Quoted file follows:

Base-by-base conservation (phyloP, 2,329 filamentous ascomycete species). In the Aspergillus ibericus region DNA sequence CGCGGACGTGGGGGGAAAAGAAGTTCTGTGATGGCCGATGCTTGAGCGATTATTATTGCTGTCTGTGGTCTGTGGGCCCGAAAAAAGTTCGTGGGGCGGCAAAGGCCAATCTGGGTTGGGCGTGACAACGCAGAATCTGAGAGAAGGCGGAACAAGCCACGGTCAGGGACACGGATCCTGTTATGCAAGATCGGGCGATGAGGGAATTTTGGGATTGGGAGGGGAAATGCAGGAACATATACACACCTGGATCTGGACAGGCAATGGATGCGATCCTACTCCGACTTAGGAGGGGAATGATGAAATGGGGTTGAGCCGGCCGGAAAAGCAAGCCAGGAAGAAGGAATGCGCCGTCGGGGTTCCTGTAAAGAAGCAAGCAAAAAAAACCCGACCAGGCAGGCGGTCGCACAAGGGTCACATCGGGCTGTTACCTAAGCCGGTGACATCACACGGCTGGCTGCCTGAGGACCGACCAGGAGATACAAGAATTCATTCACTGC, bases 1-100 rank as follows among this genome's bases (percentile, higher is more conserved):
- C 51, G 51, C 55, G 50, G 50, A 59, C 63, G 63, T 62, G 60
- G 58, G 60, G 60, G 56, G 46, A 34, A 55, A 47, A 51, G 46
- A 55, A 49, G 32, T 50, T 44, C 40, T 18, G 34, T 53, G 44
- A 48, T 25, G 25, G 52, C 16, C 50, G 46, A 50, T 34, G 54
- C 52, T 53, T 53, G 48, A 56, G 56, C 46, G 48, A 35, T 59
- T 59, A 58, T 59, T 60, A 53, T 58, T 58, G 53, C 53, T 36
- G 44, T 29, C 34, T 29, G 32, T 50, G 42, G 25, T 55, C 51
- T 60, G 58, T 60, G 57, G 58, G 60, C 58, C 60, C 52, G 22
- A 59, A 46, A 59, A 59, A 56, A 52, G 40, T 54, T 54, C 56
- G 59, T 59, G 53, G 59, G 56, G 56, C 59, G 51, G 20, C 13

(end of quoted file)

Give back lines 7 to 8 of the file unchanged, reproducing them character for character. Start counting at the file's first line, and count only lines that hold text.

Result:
- T 59, A 58, T 59, T 60, A 53, T 58, T 58, G 53, C 53, T 36
- G 44, T 29, C 34, T 29, G 32, T 50, G 42, G 25, T 55, C 51